an expression of high refinement, but, at the same time, a frank cheerfulness, and an engaging affability. Their brothers were tall, and elegantly formed. They were dressed fashionably, but simply; with strict neatness and propriety, but without any mannerism or foppishness. Their whole demeanor was easy and natural, with that lofty grace, and noble frankness, which bespeak freeborn souls that have never been checked in their growth by feelings of inferiority. There is a healthful hardiness about real dignity, that never dreads contact and communion with others, however humble. It is only spurious pride that is morbid and sensitive, and shrinks from every touch. I was pleased to see the manner in which they would converse with the peasantry about those rural concerns and field-sports, in which the gentlemen of this country so much delight. In these conversations there was neither haughtiness on the one part, nor servility on the
and you were only reminded of the difference of rank by the habitual respect of the peasant.
In contrast to these was the family of a wealthy citizen, who had amassed a vast fortune; and, having purchased the estate and mansion of a ruined nobleman in the neighborhood, was endeavoring to assume all the style and dignity of an hereditary lord of the soil. The family always came to church en prince. They were rolled majestically along in a carriage emblazoned with arms.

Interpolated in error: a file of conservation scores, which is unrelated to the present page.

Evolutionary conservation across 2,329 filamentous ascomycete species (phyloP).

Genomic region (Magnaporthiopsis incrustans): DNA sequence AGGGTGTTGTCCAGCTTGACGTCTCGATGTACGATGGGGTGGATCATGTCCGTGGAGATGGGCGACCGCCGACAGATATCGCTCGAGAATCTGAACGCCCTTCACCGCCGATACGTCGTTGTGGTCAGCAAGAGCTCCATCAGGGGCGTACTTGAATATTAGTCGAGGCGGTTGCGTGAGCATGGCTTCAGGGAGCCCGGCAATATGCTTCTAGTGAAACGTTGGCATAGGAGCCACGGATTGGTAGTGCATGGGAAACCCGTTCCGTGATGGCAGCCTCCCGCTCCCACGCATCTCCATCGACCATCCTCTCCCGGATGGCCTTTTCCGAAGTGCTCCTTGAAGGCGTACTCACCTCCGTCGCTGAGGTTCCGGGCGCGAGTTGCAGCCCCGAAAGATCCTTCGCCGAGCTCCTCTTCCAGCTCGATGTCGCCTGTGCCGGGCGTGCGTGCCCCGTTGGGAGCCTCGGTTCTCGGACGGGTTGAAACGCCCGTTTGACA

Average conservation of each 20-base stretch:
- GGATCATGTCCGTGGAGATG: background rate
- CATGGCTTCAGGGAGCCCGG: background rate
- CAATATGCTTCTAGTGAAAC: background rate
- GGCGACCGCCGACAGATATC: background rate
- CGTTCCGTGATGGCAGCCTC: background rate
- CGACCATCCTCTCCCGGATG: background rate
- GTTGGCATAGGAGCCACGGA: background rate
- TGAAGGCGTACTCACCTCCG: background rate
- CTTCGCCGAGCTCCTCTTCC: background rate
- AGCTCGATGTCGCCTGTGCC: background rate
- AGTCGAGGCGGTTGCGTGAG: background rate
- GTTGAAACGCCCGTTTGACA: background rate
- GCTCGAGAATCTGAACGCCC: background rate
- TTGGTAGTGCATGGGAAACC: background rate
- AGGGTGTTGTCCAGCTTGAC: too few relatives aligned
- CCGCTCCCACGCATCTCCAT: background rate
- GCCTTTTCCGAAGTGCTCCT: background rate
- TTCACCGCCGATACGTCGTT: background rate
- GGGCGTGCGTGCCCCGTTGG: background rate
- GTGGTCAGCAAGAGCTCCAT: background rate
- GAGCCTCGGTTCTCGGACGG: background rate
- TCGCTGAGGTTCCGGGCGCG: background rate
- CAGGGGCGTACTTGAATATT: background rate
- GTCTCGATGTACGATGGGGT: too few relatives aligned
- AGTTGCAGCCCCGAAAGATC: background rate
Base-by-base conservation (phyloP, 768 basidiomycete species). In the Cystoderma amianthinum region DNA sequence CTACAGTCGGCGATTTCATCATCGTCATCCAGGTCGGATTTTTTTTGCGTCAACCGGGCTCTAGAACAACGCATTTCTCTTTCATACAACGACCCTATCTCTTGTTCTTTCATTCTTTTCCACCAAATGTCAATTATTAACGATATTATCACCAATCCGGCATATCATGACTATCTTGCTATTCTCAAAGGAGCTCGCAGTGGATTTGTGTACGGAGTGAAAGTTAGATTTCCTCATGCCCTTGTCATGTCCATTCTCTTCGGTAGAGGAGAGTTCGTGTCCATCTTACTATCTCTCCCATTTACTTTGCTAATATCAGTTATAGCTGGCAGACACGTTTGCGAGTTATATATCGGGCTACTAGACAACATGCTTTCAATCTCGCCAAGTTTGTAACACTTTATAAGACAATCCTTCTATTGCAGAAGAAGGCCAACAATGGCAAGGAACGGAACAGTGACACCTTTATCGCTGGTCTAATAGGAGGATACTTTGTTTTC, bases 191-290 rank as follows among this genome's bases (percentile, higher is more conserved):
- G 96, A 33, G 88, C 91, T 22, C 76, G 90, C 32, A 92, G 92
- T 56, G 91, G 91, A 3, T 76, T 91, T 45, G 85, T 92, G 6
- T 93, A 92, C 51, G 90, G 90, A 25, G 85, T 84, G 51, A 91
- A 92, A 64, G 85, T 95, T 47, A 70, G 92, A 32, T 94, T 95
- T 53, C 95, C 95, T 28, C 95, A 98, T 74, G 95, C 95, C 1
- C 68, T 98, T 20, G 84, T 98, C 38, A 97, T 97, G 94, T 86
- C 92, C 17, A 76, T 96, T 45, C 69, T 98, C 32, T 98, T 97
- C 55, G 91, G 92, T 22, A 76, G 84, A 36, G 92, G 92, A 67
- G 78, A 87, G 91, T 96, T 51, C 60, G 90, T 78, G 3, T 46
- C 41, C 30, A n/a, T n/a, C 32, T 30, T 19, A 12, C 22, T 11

The crest glittered in silver radiance from every part of the harness where a crest could possibly be placed. A fat coachman, in a three-cornered hat, richly laced, and a flaxen wig, curling close round his rosy face, was seated on the box, with a sleek Danish dog beside him. Two footmen, in gorgeous liveries, with huge bouquets, and gold-headed canes, lolled behind. The carriage rose and sunk on its long springs with peculiar
stateliness of motion. The very horses champed their bits, arched their necks, and glanced their eyes more proudly than common horses; either because they had caught a little of the family feeling, or were reined up more tightly than ordinary.
I could not but admire the style with which this splendid pageant was brought up to the gate of the church-yard. There was a vast effect produced at the turning of an angle of the wall ;—a great smacking of the whip, straining and scrambling of horses, glistening of harness, and flashing of wheels through gravel. This was the moment of triumph and vainglory to the coachman. The horses were urged and checked until they were fretted into a foam. They threw out their feet in a prancing trot, dashing about pebbles at every step. The crowd of villagers sauntering quietly to church, opened precipitately to the right and left, gaping in vacant admiration. On reaching the gate, the horses were pulled up with a suddenness that produced an immediate stop, and almost threw them on their haunches.
There was an extraordinary hurry of the footman to alight, pull down the steps, and prepare every thing for the descent on earth of this august family. The old citizen first emerged his round red face from out the door, looking about him with the pompous air of a man accustomed to rule on 'Change, and shake the Stock Market with a nod. His consort, a fine, fleshy, comfortable dame, followed him. There seemed, I must confess, but little pride in her composition. She was the picture of broad, honest, vulgar enjoyment. The world went well with her; and she liked the world. She had fine clothes, a fine house, a fine carriage, fine children, every thing was fine about her: it was nothing but driving about, and visiting and feasting. Life was to her a perpetual revel; it was one long Lord Mayor's day.